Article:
By the early 1990s, the MOSFET had replaced the BJT as the core component of RF technology, leading to a revolution in wireless technology. There was a rapid growth of the wireless telecommunications industry towards the end of the 20th century, primarily due to the introduction of digital signal processing in wireless communications, driven by the development of low-cost, very large-scale integration (VLSI) RF CMOS technology. Power MOSFET devices, particularly the LDMOS, also became the standard RF power amplifier technology, which led to the development and proliferation of digital wireless networks.
RF CMOS integrated circuits enabled sophisticated, low-cost and portable end-user terminals, and gave rise to small, low-cost, low-power and portable units for a wide range of wireless communication systems. This enabled "anytime, anywhere" communication and helped bring about the wireless revolution, leading to the rapid growth of the wireless industry. RF CMOS is used in the radio transceivers of all modern wireless networking devices and mobile phones, and is widely used to transmit and receive wireless signals in a variety of applications, such as satellite technology (e.g. GPS), bluetooth, Wi-Fi, near-field communication (NFC), mobile networks (e.g. 3G and 4G), terrestrial broadcast, and automotive radar applications, among other uses.
In recent years, an important contribution to the growth of wireless communication networks has been interference alignment, which was discovered by Syed Ali Jafar at the University of California, Irvine. According to Paul Horn, this has "revolutionized our understanding of the capacity limits of wireless networks" and "demonstrated the astounding result that each user in a wireless network can access half of the spectrum without interference from other users, regardless of how many users are sharing the spectrum".
Wireless communications can be via:
Free-space optical communication (FSO) is an optical communication technology that uses light propagating in free space to transmit wirelessly data for telecommunications or computer networking. "Free space" means the light beams travel through the open air or outer space. This contrasts with other communication technologies that use light beams traveling through transmission lines such as optical fiber or dielectric "light pipes".
The technology is useful where physical connections are impractical due to high costs or other considerations. For example, free space optical links are used in cities between office buildings which are not wired for networking, where the cost of running cable through the building and under the street would be prohibitive. Another widely used example is consumer IR devices such as remote controls and IrDA (Infrared Data Association) networking, which is used as an alternative to WiFi networking to allow laptops, PDAs, printers, and digital cameras to exchange data.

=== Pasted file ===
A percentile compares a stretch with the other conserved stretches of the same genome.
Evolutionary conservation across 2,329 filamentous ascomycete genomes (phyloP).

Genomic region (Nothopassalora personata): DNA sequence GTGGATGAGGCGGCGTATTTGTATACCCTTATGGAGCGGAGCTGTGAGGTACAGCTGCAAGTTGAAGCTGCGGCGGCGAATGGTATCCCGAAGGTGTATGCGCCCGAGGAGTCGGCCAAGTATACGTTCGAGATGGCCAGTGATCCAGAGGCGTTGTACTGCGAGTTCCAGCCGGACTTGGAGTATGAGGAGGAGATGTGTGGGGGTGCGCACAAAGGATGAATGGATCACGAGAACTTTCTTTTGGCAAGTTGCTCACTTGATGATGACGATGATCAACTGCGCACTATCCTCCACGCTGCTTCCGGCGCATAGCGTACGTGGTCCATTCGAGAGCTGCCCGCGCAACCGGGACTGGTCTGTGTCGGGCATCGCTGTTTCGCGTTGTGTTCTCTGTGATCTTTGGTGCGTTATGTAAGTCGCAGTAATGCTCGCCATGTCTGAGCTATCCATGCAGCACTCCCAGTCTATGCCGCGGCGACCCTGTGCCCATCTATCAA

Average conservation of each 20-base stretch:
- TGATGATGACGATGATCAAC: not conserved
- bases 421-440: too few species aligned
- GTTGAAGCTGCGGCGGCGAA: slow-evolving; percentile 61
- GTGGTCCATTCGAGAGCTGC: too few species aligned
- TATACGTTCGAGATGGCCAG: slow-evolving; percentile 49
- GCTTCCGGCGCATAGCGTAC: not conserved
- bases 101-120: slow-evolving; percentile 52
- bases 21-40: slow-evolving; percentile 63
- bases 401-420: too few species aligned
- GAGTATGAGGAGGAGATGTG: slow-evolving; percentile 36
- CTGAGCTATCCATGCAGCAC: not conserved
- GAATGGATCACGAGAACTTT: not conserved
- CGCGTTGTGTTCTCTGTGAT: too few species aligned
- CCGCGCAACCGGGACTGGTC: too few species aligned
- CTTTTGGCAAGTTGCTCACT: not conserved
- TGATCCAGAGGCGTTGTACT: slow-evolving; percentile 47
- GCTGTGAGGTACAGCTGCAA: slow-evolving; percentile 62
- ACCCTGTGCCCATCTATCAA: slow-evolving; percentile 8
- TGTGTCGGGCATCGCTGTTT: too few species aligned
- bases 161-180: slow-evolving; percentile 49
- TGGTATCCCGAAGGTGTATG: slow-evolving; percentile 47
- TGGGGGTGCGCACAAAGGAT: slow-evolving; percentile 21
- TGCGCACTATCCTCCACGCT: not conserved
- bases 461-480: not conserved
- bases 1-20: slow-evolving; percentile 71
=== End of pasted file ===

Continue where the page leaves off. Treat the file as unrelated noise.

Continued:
Sonic, especially ultrasonic short range communication involves the transmission and reception of sound.
Common examples of wireless equipment include:
AM and FM radios and other electronic devices make use of the electromagnetic spectrum. The frequencies of the radio spectrum that are available for use for communication are treated as a public resource and are regulated by organizations such as the American Federal Communications Commission, Ofcom in the United Kingdom, the international ITU-R or the European ETSI. Their regulations determine which frequency ranges can be used for what purpose and by whom. In the absence of such control or alternative arrangements such as a privatized electromagnetic spectrum, chaos might result if, for example, airlines did not have specific frequencies to work under and an amateur radio operator was interfering with a pilot's ability to land an aircraft. Wireless communication spans the spectrum from 9 kHz to 300 GHz.
One of the best-known examples of wireless technology is the mobile phone, also known as a cellular phone, with more than 6.6 billion mobile cellular subscriptions worldwide as of the end of 2010. These wireless phones use radio waves from signal-transmission towers to enable their users to make phone calls from many locations worldwide. They can be used within range of the mobile telephone site used to house the equipment required to transmit and receive the radio signals from these instruments.
Wireless data communications allows wireless networking between desktop computers, laptops, tablet computers, cell phones and other related devices. The various available technologies differ in local availability, coverage range and performance, and in some circumstances users employ multiple connection types and switch between them using connection manager software or a mobile VPN to handle the multiple connections as a secure, single virtual network. Supporting technologies include:
Wireless data communications are used to span a distance beyond the capabilities of typical cabling in point-to-point communication and point-to-multipoint communication, to provide a backup communications link in case of normal network failure, to link portable or temporary workstations, to overcome situations where normal cabling is difficult or financially impractical, or to remotely connect mobile users or networks.
Peripheral devices in computing can also be connected wirelessly, as part of a Wi-Fi network or directly via an optical or radio-frequency (RF) peripheral interface. Originally these units used bulky, highly local transceivers to mediate between a computer and a keyboard and mouse; however, more recent generations have used smaller, higher-performance devices. Radio-frequency interfaces, such as Bluetooth or Wireless USB, provide greater ranges of efficient use, usually up to 10 feet, but distance, physical obstacles, competing signals, and even human bodies can all degrade the signal quality. Concerns about the security of wireless keyboards arose at the end of 2007, when it was revealed that Microsoft's implementation of encryption in some of its 27 MHz models was highly insecure.
Wireless energy transfer is a process whereby electrical energy is transmitted from a power source to an electrical load that does not have a built-in power source, without the use of interconnecting wires. There are two different fundamental methods for wireless energy transfer. Energy can be transferred using either far-field methods that involve beaming power/lasers, radio or microwave transmissions or near-field using electromagnetic induction. Wireless energy transfer may be combined with wireless information transmission in what is known as Wireless Powered Communication.
New wireless technologies, such as mobile body area networks (MBAN), have the capability to monitor blood pressure, heart rate, oxygen level and body temperature. The MBAN works by sending low powered wireless signals to receivers that feed into nursing stations or monitoring sites. This technology helps with the intentional and unintentional risk of infection or disconnection that arise from wired connections.
|Look up wireless in Wiktionary, the free dictionary.|